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Environ Health Perspect ; 129(5): 55002, 2021 05.
Article in English | MEDLINE | ID: covidwho-1673981


BACKGROUND: The twin pandemics of COVID-19 and systemic racism during 2020 have forced a conversation across many segments of our society, including the environmental health sciences (EHS) research community. We have seen the proliferation of statements of solidarity with the Black Lives Matter movement and commitments to fight racism and health inequities from academia, nonprofit organizations, governmental agencies, and private corporations. Actions must now arise from these promises. As public health and EHS scientists, we must examine the systems that produce and perpetuate inequities in exposure to environmental pollutants and associated health effects. OBJECTIVES: We outline five recommendations the EHS research community can implement to confront racism and move our science forward for eliminating racial inequities in environmental health. DISCUSSION: Race is best considered a political label that promotes inequality. Thus, we should be wary of equating race with biology. Further, EHS researchers should seriously consider racism as a plausible explanation of racial disparities in health and consider structural racism as a factor in environmental health risk/impact assessments, as well as multiple explanations for racial differences in environmental exposures and health outcomes. Last, the EHS research community should develop metrics to measure racism and a set of guidelines on the use and interpretation of race and ethnicity within the environmental sciences. Numerous guidelines exist in other disciplines that can serve as models. By taking action on each of these recommendations, we can make significant progress toward eliminating racial disparities.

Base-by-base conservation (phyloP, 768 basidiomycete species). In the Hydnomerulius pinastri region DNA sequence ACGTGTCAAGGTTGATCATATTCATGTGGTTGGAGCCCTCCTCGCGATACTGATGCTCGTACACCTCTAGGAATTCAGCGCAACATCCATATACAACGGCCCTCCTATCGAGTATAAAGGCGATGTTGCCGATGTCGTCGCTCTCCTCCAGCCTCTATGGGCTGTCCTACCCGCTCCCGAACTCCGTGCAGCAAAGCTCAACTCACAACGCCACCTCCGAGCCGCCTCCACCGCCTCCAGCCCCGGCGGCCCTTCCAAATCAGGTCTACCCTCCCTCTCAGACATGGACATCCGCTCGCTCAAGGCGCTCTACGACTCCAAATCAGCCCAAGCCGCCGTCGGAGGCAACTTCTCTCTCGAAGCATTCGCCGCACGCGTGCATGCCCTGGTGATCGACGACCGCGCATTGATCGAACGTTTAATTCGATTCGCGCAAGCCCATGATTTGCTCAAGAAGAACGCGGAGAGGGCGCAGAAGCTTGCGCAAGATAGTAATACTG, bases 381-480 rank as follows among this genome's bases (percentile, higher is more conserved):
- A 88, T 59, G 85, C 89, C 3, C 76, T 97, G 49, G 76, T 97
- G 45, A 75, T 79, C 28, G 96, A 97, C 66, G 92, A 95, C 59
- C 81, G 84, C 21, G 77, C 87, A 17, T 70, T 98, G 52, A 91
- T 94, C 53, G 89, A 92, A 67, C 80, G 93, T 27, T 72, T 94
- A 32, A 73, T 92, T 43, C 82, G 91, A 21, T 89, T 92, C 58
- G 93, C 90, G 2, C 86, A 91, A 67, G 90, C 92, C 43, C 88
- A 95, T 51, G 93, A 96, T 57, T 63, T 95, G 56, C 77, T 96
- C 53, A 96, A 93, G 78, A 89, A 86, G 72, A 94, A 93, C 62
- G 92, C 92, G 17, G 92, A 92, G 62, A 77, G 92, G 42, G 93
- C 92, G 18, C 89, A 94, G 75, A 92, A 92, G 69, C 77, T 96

Environmental Health , Racism , COVID-19/ethnology , Environmental Health/organization & administration , Health Status Disparities , Humans , Racial Groups/statistics & numerical data , Racism/prevention & control
S Afr Fam Pract (2004) ; 63(1): e1-e3, 2021 06 15.
Article in English | MEDLINE | ID: covidwho-1296013


In the wake of the coronavirus disease 2019 (COVID-19) pandemic, the links between poor hygiene, unclean environments and human health cannot be overemphasised, particularly in South Africa with its high incidence of infectious diseases and overburdened health system. One very controllable factor that is often overlooked is the poor disposal of litter and waste management and its adverse effects on public health. By wearing masks, regular handwashing and sanitising, as well as making sure that neighbourhoods and public spaces are clean and safe, the spread of COVID-19 and other diseases can be prevented.

COVID-19 , Communicable Disease Control/organization & administration , Environmental Health/organization & administration , Environmental Restoration and Remediation , Public Health/methods , COVID-19/epidemiology , COVID-19/prevention & control , Disease Transmission, Infectious/prevention & control , Humans , Hygiene/standards , Social Conditions , Social Determinants of Health , South Africa/epidemiology